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Tarot Games

Here are some games that you can play with the Tarot cards. These games are fun ways to deepen your understanding of the cards and increase your experience with them.

** The Tarot Story **

(I don’t remember where I first saw this game, but it is a rather common one that I
have heard of from several sources.)

The first person pulls a card and uses it to start a story. Then the next person pulls a card and continues the story. Etc. It’s a pretty simple game, but it’s fun. Each person is free to use what’s on the card either literally or not. Some people pick up on a bit of the symbolism, which they use to incorporate some concept into the story.

You will generally end up with a rather interesting story, but more than that, it’s illuminating to see how people interpreted what is on their card and use it to further the story — it often says a lot about them, whether they realize it or not. Also, there are often insights about the cards that are brought out that you may never have thought of before.

For people who are mostly Tarot-naïve, this is a fun, non-threatening way to expose them to Tarot cards.

** The WHO, WHAT, and WHY Tarot Story **

The first person goes through his/her deck until s/he finds a Court Card. This will be the WHO of the story. Then s/he will keep going through the deck until s/he finds a pip card. This will be WHAT. Finally, continue through the deck until s/he finds a Major Arcana card, which will the WHY card. Note that this person should NOT tell everyone else what cards s/he picked.

S/he will then make up a story for the three cards that s/he picked. The story should be told in first person, with the narrator being WHO, and keeping in character for that Court Card. The story should involve an event indicated by the WHAT card. The WHO character should learn a lesson from the story, which is WHY s/he needs to have the WHAT experience.

After this person has told his/her story, the other people will try to guess what cards were picked. In other words, WHO was s/he? WHAT happened? And WHY did it happen.

Then it is the next person’s turn to pick cards and make up a story.

(Note that a simpler alternative is to just use two cards — WHO and WHAT — and not worry about WHY.)

** Court Card Characters **

Each person in the group takes turns coming up in front of the group. This person, who we can call the Presenter, thinks of a fictional character. It may be someone from popular media, such as a TV show, a movie, or a book, or it can be a character out of mythology or folklore. Whoever it is, it should be someone who with whom the group is somewhat familiar.

The Presenter then decides which Court Card would best suit this character. Once s/he has made that decision, s/he tells the group who the character is, but not which Court Card s/he associated it with. The group then has to guess the Court Card.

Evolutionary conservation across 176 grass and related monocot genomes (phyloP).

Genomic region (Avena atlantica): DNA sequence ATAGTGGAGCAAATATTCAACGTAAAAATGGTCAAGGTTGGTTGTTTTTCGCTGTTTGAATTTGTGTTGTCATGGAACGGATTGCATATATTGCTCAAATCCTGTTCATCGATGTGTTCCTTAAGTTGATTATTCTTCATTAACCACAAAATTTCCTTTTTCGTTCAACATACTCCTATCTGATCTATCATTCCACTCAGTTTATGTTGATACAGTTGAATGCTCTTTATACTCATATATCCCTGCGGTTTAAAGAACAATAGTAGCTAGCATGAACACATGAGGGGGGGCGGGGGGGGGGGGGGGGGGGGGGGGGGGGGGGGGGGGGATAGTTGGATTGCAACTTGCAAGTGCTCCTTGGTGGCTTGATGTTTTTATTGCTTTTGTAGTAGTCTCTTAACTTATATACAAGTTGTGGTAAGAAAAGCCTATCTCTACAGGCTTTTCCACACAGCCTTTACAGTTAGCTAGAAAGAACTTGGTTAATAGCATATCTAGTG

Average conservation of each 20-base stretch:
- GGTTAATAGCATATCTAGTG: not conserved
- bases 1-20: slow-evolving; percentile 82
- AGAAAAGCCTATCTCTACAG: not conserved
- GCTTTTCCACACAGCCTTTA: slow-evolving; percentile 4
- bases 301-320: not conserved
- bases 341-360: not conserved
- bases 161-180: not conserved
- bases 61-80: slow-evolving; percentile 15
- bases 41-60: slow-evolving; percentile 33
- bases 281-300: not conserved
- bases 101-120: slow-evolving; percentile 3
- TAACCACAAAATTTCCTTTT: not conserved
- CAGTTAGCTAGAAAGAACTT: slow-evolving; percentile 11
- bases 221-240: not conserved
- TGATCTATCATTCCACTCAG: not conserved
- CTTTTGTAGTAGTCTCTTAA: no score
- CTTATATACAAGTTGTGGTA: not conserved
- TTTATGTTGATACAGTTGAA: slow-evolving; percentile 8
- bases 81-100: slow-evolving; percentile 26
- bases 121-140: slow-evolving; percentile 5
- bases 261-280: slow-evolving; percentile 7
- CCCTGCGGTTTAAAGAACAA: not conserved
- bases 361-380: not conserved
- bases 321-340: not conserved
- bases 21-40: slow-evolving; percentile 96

People can ask yes/no questions about the character to be able to understand better what the Presenter thinks about this character, which should help the group see which Court Card s/he would assign to it.

For example, if the character is Homer Simpson, some good questions might be:

“Do you think Homer is emotionally immature?” A yes answer to this question might imply that to the Presenter, he is the Page of Cups.
“Do you think Homer is overly impulsive, letting his whims take him in unpredictable directions?” A yes answer to this question might imply that he could be the Knight of Wands.
“Do you think Homer is a better provider for his family than he is a leader for them?” A yes answer might imply that the King of Pentacles had been selected.

To make this game a better learning experience, the Presenter should explain his/her selection once it has been guessed (or if the group gives up guessing).And if you want to keep score, the Presenter who is asked the most questions before the group guesses his or her Court Card wins.

** Tarot Rummy **

I use the following game courtesy of Mary K. Greer

For this Tarot game each person is dealt as many cards as there are people. Then going around the circle of people, one at a time, each one must give one card to each person (while telling them why) and keep one for themselves. Each recipient must also state why a card they received is appropriate. Alternatively, you can have one person start by giving a card to one person (state why & have them state why it is appropriate to them), then that person gives a card to someone else, etc.

Continue until in the final round each person describes the card they kept and why. If you want, at the end you could comment on the set of cards that each person received. (I was taught the game as being called “Tarot Rummy” but I’ve heard of other Tarot games with the same title.)

**  Tarot Prosperity Game  **
© 2005, James Wells

The following is a game that James Wells described in the January 2005 issue of his newsletter, The Six-Rayed Star.  (For information on James’s work see his blog.)

In this card game, there’s no pitting brother against sister or any need to cheat. It’s about sharing, insight, and having fun while learning about ourselves and each other.

The Tarot Prosperity Game addresses something that haunts the minds of a good chunk of the North American population — our relationship with money and abundance.  This Prosperity Game will help to dissolve barriers and open doors to a more prosperous path. Be sure to play it with people who are supportive, caring, and fun to be with!

So, get out your favorite deck of tarot cards, some friends, and a few munchies. Set aside an afternoon or evening to just hang out and enjoy each other’s company as you explore abundance through the cards.    Here’s how to play: